Adult Education

GED Exam Preparation

The General Educational Development (GED) test is a series of four tests that students can complete to gain a high school credential. These tests include:

The GED classes at Neighborhood House are designed to help students prepare for this test in a dynamic, engaging classroom. These classes are a combination of U.S.-born students who did not complete high school and English Language Learners who have completed English classes and need a high school credential for work or college.

For more information and intake dates, contact John Ashby at 651-789-2522 or email John.

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English Language Learner Program

English Language Learner (ELL) classes teach students reading, writing, speaking, and listening skills through the context of life skills.  Students learn about health, housing, work, food, money, and many other everyday topics.  After students complete the Advanced ELL class, they are able to join the GED or College Readiness classes.

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College Readiness

This class is for students who have a high school diploma, either from the U.S. or another country, who have a goal of attending college.  The primary focus of the College Readiness class is to prepare students for the Accuplacer test.  This is a test colleges use to determine if students are ready for college classes or if they need remedial English or math classes.  Our goal is to help students pass this test so that they can enroll directly in credit-bearing classes and avoid the expensive remedial courses. In College Readiness class students also learn study and soft skills necessary to succeed in college.

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English Language Civics

The EL/Civics classes are funded by a grant from the Minnesota Department of Education.  Civics classes teach English skills through a focus on U.S. citizenship, community engagement, Minnesota culture and history, and job skills.  Students in these classes all have a goal of eventually obtaining employment or improving their current employment situation.  Many students in this class also volunteer at other Neighborhood House programs as part of an apprenticeship to gain job skills.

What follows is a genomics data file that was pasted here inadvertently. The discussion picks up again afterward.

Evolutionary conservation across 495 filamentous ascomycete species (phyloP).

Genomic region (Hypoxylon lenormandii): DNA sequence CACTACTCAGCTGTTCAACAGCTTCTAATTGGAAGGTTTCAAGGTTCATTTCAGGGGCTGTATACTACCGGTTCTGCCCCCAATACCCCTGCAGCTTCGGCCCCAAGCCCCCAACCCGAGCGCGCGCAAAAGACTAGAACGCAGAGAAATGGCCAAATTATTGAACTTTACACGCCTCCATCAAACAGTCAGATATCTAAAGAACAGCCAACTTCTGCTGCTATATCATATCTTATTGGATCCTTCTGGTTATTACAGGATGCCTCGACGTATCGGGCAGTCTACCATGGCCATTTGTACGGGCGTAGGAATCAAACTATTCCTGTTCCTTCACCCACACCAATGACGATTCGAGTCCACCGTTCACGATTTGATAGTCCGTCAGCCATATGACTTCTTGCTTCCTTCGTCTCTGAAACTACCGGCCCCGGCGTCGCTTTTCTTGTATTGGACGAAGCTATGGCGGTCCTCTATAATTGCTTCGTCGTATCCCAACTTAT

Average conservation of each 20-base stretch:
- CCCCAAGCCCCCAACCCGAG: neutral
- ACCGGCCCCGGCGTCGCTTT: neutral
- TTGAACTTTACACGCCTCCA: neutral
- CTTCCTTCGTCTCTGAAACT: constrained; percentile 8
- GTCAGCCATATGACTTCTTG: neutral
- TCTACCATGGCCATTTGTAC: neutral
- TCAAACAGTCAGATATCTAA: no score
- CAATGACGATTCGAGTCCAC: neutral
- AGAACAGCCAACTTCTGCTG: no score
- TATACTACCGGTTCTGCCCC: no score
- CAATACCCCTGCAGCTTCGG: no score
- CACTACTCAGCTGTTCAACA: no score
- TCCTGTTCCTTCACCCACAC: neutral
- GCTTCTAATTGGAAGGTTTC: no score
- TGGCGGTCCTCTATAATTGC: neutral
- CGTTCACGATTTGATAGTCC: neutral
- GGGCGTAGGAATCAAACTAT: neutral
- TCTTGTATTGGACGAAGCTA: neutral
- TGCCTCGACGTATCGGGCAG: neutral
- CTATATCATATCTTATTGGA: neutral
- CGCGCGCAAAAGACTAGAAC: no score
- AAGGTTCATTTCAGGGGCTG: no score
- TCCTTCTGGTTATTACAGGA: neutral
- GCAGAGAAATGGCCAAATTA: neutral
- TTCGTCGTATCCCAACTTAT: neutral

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Computer Classes

Students in computer classes learn how to use the internet, e-mail, and Microsoft Office programs.  Every other day of computer class is run as an open lab where students can work on any computer-related project and get support from staff and volunteers. Students in this class work toward gaining a Northstar Digital Literacy Assessment certificate, a computer skills credential recognized throughout the state.

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Career Training Programs

The West Side Employment Collaborative offers training on workplace essential skills, and various sector-specific careers such as maintenance and custodial, medical office support, and others.

For more information, contact Christine Law-Chapman at 612-752-8930